Scientists live for these moments.
The extreme weather we have experienced this year has absolutely delighted me. A lot of physics underlies weather and its connection to the green house gasses and climate change. In this sense, it is complex. 
However, the phenomena we call weather can be broken down into a number of individual physical processes, each of which is simple and familiar to essentially everyone. 
Thus, uncovering the physics reveals an underlying simplicity. Given an understanding of the physical processes at work, we see that everything works exactly as one might expect! 
I find joy from the fact that we are able to decipher how the universe works and understand it in terms accessible to anyone.
There truly is beauty and harmony in how the universe functions. It is no accident that universities combine “arts” and “sciences” into one school; at the most fundamental level, the two merge.
Guest blogger Thomas Steiman-Cameron, also known by his students as Dr. Dash, is Senior Scientist in the Astronomy Department at Indiana University Bloomington. He will be teaching The Green House Effect, Global Warming andGoldilocks Planets at the JCC on Feb. 20 from 6:30-8:30 p.m. 

Tuesday, February 4

5 Ways to Cook with Your Kids

by Katherine Matutes, Ph.D.

While it may seem easier to plop the kids down in front of the TV when you cook dinner, doing so can be a missed opportunity to teach your kids about nutrition and have some special bonding time.

It is true that working with kids in the kitchen may require a little extra patience and energy, but it pays off in the long run.

One of the most powerful teaching tools for developing healthy habits in children is to model healthful behaviors. The ingredients and cooking methods you use in the kitchen can show your children how to be healthy. Empowering kids with a say in the menu planning, shopping and food preparation makes them much more inclined to taste something.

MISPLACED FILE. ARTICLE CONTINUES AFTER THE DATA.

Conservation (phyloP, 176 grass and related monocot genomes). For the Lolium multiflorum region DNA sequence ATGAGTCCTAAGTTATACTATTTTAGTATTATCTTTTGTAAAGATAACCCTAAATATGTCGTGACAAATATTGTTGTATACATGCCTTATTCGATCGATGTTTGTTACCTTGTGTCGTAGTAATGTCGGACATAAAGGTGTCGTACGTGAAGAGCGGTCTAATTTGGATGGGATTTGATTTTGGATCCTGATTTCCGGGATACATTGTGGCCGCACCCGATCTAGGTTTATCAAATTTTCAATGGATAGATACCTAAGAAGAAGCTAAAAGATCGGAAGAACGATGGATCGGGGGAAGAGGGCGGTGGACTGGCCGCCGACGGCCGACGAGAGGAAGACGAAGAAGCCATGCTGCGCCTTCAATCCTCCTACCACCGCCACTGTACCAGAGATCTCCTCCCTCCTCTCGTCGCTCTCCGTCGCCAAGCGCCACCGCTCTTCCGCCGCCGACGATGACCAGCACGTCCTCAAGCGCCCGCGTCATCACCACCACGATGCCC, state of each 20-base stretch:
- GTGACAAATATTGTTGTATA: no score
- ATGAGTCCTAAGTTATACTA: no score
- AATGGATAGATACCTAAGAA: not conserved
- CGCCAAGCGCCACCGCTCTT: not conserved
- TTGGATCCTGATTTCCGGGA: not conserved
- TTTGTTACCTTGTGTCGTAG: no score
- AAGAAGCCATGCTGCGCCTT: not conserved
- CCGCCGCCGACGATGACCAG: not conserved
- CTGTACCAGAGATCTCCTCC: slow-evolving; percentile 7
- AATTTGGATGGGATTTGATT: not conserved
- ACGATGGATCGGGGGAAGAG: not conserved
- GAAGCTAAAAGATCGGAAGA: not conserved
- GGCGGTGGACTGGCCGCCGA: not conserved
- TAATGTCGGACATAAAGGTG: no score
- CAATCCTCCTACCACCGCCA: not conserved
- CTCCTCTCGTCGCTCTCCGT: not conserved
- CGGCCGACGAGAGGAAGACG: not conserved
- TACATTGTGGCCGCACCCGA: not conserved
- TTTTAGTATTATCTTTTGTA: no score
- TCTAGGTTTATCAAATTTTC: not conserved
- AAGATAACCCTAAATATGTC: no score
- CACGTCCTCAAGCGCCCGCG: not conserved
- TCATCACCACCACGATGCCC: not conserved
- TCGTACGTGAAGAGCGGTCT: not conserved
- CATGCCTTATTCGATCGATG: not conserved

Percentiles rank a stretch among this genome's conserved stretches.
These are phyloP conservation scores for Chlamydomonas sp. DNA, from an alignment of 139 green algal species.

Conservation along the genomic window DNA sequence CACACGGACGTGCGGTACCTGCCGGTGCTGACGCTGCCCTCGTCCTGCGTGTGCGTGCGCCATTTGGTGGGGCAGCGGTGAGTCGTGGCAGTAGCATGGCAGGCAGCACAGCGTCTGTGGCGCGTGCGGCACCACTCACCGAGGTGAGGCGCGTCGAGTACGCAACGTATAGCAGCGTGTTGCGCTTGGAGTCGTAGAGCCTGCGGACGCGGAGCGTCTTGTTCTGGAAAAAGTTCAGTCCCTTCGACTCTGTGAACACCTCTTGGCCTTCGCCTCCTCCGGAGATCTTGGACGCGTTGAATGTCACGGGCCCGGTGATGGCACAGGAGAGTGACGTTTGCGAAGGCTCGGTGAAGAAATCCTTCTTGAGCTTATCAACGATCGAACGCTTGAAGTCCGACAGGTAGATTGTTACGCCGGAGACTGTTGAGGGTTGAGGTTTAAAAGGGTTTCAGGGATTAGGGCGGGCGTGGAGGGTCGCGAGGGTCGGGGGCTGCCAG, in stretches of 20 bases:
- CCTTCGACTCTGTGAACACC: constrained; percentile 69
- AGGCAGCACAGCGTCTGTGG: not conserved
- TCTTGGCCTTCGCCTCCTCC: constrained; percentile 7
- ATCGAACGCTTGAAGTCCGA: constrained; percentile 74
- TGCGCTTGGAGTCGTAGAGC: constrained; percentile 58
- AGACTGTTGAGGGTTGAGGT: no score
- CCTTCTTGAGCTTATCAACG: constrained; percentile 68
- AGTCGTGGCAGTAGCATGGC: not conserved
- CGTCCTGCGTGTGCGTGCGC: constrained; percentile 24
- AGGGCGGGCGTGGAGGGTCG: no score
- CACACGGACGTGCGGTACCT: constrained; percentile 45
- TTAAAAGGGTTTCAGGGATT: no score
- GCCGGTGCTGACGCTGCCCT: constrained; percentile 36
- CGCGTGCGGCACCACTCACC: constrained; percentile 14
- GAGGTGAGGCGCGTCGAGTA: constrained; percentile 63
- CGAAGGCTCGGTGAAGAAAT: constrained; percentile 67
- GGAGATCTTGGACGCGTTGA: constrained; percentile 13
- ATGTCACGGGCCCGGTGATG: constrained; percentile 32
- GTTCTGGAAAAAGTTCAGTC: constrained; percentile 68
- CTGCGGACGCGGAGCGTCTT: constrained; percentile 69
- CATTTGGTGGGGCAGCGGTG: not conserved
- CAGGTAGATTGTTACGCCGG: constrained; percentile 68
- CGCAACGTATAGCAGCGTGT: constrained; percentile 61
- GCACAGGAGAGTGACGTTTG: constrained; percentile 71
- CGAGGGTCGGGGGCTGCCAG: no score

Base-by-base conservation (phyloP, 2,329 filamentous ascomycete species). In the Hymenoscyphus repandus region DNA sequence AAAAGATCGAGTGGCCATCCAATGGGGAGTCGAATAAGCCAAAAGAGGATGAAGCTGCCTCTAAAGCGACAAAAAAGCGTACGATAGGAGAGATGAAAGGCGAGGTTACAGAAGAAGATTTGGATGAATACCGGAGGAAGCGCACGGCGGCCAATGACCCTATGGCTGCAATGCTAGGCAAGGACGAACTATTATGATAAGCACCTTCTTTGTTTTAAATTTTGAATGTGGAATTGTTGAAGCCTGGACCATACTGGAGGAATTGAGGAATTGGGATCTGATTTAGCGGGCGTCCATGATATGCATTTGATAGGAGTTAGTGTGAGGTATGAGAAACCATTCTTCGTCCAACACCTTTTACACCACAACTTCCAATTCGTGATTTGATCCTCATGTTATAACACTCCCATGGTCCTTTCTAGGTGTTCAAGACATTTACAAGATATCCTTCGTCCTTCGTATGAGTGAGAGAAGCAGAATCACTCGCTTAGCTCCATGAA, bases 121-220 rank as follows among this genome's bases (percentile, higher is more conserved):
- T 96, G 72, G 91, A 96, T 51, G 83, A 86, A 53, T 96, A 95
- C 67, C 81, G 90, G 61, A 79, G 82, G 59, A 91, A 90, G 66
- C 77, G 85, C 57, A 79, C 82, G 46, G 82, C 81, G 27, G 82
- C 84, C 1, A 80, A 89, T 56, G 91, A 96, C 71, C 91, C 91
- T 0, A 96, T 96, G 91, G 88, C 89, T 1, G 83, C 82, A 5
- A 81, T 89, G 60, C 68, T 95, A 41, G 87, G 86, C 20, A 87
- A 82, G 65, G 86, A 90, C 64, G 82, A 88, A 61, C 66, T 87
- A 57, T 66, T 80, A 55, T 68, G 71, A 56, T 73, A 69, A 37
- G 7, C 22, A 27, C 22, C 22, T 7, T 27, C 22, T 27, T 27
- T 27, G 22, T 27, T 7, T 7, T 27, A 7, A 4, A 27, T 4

You also can take advantage of your child's interests outside the kitchen to keep them engaged. Ask a child who likes art to compose a colorful salad or a child who loves technology to look up a good recipe for parsnips on the Internet. Keep the interaction light and fun, so it doesn't feel like a chore. Their natural curiosity will get the better of them.

Studies show that families that cook and eat together consume more fruits and vegetables and have lower incidences of obesity. Here are 5 easy ideas to get the ball rolling in your house:

1. When planning meals out for the upcoming week allow your child to pick at least one dish they like and have them help you shop for and prepare that item.

2. At the store, encourage your kids to pick out something they've never tried in the produce section. Explain that if they try it you’ll buy it, giving them a sense of adventure and allowing them to control one ingredient selected.

3. Under your supervision, allow your child to prepare as much of the recipe as is age appropriate. This sets the stage for ownership of the final product, which develops your child's sense of accomplishment and encourages a repeat performance.

4. Start a notebook that keeps every family member’s favorite recipes and make it special with notes, drawings or even pictures.

5. Stock your bookcase with a few children's cookbooks to encourage their culinary exploration. A few fun examples are The Star Wars Cookbook: Wookie's Cookies, and Chop, Chop, which is a new kids cooking magazine that features kids preparing the recipes.

For a hands on experience, join us at the JCC for Family Cooking Together on Thursday February 20th 5:30-7:00 p.m. Families are encouraged to bring their 3rd-6th graders along to this event.

More About Katherine Matutes, PhD